New Zealand’s proven and probable gas reserves have taken a fall according to data released by country’s Ministry of Business, Innovation & Employment.
The data, compiled from assessments of permit holders’ annual summary reports, shows a five percent decline in proved plus probable gas reserves estimates over the past year.
Gas reserves, defined as quantities that are commercially recoverable, stood at 1,985 Petajoules at 1 January 2018. It represents around 10.5 years of demand at 2017 demand levels, the ministry said.
According to the ministry, The main driver of the decline is a 27.2 percent decrease in gas reserves at the Pohokura field, while gas reserves at Mangahewa increased by 44.5 percent.
Josh Adams, national petroleum manager, says: “The data is typically made available as part of MBIE’s yearly Energy in New Zealand publication released each September but a decision was made to bring forward its release to help inform debate around the status of the country’s petroleum reserves.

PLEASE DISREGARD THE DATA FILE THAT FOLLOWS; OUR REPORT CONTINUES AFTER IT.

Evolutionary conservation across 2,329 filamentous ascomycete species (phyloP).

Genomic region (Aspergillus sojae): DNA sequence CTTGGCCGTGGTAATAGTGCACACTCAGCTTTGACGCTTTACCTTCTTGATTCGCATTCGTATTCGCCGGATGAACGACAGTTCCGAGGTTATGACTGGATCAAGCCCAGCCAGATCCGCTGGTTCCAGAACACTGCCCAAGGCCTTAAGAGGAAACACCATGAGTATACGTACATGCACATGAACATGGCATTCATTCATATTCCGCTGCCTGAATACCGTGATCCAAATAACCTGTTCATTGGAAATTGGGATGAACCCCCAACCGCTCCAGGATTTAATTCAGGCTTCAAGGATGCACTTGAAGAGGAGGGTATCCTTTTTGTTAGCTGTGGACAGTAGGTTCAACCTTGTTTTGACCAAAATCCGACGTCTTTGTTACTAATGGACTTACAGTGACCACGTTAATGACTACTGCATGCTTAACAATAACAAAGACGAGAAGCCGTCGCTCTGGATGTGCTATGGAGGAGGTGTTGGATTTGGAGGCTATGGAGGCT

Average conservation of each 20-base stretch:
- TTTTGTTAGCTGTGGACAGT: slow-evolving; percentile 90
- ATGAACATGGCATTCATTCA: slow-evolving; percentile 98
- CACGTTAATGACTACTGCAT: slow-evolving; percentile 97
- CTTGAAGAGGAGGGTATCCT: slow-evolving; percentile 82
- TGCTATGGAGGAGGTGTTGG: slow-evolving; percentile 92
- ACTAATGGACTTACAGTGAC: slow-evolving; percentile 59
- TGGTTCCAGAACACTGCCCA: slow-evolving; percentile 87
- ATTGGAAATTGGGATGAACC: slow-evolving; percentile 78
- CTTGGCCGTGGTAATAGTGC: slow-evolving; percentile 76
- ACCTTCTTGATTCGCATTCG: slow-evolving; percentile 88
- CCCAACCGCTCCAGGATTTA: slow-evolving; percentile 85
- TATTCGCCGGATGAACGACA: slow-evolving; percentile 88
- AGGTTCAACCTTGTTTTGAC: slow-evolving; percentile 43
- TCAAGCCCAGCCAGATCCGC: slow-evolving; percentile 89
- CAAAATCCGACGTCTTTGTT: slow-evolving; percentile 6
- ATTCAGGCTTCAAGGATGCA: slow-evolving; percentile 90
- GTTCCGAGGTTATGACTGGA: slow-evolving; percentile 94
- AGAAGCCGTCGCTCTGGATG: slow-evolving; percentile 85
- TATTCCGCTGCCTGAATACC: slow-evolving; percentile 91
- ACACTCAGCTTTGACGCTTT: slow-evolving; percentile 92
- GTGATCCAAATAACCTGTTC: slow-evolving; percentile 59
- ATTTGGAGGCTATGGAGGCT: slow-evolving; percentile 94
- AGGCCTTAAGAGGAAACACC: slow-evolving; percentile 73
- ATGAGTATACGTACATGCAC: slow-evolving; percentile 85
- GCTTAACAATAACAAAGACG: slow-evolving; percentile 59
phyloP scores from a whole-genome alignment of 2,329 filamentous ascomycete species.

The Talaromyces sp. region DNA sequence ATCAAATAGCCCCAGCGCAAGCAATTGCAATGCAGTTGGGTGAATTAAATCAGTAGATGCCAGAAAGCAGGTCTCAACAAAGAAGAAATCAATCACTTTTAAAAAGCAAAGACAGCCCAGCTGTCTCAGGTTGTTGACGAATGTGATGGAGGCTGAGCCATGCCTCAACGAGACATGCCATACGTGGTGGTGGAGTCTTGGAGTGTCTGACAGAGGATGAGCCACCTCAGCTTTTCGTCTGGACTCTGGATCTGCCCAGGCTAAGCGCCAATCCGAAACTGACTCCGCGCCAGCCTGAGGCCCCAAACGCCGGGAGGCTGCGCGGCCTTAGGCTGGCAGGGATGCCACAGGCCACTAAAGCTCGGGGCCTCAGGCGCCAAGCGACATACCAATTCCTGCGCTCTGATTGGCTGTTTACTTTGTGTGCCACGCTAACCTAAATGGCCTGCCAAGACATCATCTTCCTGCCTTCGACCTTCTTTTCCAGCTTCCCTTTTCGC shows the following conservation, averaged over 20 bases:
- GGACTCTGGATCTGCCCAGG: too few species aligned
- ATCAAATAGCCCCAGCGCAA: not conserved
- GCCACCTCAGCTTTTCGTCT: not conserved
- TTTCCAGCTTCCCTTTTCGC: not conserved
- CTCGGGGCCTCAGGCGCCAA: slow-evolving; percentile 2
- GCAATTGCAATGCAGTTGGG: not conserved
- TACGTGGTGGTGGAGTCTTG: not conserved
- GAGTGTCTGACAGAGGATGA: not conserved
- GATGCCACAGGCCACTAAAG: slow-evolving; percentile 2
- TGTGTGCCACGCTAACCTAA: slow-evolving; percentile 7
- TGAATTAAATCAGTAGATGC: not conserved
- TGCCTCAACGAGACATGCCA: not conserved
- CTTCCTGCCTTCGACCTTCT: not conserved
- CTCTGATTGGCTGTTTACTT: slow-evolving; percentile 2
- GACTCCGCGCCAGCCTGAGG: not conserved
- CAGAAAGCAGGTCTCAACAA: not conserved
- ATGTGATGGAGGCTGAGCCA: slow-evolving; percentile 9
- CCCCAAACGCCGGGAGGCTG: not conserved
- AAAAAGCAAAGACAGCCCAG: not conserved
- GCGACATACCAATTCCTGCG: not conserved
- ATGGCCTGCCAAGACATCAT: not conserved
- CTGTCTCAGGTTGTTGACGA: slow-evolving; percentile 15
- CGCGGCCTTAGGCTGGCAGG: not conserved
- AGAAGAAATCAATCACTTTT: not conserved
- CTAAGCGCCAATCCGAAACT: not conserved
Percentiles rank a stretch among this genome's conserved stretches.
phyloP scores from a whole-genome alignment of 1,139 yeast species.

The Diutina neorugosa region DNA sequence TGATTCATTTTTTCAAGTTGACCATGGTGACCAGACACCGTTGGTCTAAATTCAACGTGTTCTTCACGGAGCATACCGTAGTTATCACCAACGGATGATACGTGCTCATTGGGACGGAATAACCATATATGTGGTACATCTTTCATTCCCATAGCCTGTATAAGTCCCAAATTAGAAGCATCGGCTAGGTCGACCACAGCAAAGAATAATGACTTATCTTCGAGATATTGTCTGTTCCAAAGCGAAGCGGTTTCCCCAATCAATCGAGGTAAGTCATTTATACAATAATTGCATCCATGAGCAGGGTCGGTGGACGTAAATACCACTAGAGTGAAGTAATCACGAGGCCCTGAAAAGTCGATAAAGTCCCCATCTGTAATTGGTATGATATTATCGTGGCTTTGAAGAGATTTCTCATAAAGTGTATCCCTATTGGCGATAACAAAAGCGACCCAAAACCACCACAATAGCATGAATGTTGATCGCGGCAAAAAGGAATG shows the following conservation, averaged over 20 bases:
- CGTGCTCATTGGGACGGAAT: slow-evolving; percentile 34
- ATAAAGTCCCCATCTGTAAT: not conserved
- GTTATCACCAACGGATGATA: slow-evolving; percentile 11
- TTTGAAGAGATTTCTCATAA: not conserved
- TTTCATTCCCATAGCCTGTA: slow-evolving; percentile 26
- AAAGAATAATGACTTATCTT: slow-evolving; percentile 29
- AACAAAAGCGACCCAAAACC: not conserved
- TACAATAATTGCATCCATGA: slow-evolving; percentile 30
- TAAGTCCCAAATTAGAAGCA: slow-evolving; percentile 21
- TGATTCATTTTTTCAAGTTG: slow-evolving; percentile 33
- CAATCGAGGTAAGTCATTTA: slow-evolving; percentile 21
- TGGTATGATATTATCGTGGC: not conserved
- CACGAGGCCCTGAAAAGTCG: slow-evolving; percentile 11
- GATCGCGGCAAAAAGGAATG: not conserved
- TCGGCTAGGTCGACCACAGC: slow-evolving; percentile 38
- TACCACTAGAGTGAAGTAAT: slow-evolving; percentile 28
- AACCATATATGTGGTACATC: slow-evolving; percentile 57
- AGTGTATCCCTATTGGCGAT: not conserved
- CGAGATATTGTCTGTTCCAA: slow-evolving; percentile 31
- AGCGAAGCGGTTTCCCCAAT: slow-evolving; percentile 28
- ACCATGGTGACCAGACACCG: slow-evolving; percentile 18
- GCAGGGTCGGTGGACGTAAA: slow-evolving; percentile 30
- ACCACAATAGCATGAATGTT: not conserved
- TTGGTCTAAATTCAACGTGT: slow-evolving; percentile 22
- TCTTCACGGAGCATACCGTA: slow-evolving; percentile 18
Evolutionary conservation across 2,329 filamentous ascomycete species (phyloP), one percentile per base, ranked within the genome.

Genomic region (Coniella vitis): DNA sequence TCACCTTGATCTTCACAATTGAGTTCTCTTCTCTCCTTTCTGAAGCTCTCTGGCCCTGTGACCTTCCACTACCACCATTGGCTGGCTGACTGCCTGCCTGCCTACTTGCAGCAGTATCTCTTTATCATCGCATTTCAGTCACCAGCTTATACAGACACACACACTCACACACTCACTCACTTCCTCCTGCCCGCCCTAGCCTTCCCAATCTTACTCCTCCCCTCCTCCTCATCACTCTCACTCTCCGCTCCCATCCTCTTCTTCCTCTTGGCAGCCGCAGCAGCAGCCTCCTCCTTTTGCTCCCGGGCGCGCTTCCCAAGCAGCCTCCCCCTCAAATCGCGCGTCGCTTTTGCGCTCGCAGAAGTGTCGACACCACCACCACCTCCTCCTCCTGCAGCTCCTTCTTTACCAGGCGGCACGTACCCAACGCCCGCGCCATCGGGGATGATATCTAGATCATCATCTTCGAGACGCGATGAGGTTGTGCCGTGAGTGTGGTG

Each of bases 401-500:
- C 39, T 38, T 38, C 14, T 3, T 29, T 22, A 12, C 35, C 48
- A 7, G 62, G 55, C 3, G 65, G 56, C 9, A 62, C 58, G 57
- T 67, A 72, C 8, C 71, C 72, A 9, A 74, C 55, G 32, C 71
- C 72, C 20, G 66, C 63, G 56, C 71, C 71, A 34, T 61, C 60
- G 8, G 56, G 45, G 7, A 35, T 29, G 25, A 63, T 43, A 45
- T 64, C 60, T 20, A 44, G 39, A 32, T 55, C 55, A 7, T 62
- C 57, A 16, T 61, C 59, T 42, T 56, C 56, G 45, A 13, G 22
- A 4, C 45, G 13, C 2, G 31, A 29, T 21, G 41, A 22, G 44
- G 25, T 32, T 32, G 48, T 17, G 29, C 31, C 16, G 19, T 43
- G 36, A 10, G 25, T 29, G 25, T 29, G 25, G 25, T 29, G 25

“Companies review their reserves on an annual basis. Variations from year to year are expected for a range of reasons, including technical and economic factors.”
“No!” to new exploration blocks
The ministry said a high level of interest in the status of the reserves was prompted following the government’s decision in April to halt the granting of any new offshore oil and gas exploration permits.
The announcement on new permits ban was made in April by Labour Party leader and New Zealand Prime Minister, Jacinda Ardern, speaking at Victoria University on the government’s environment plans.
“We owe it to future generations, and our planet,” the government said. However, the government emphasized that the change will not be abrupt and that there will be a measured and planned transition, and that all existing permits will be protected.
Offshore Energy Today Staff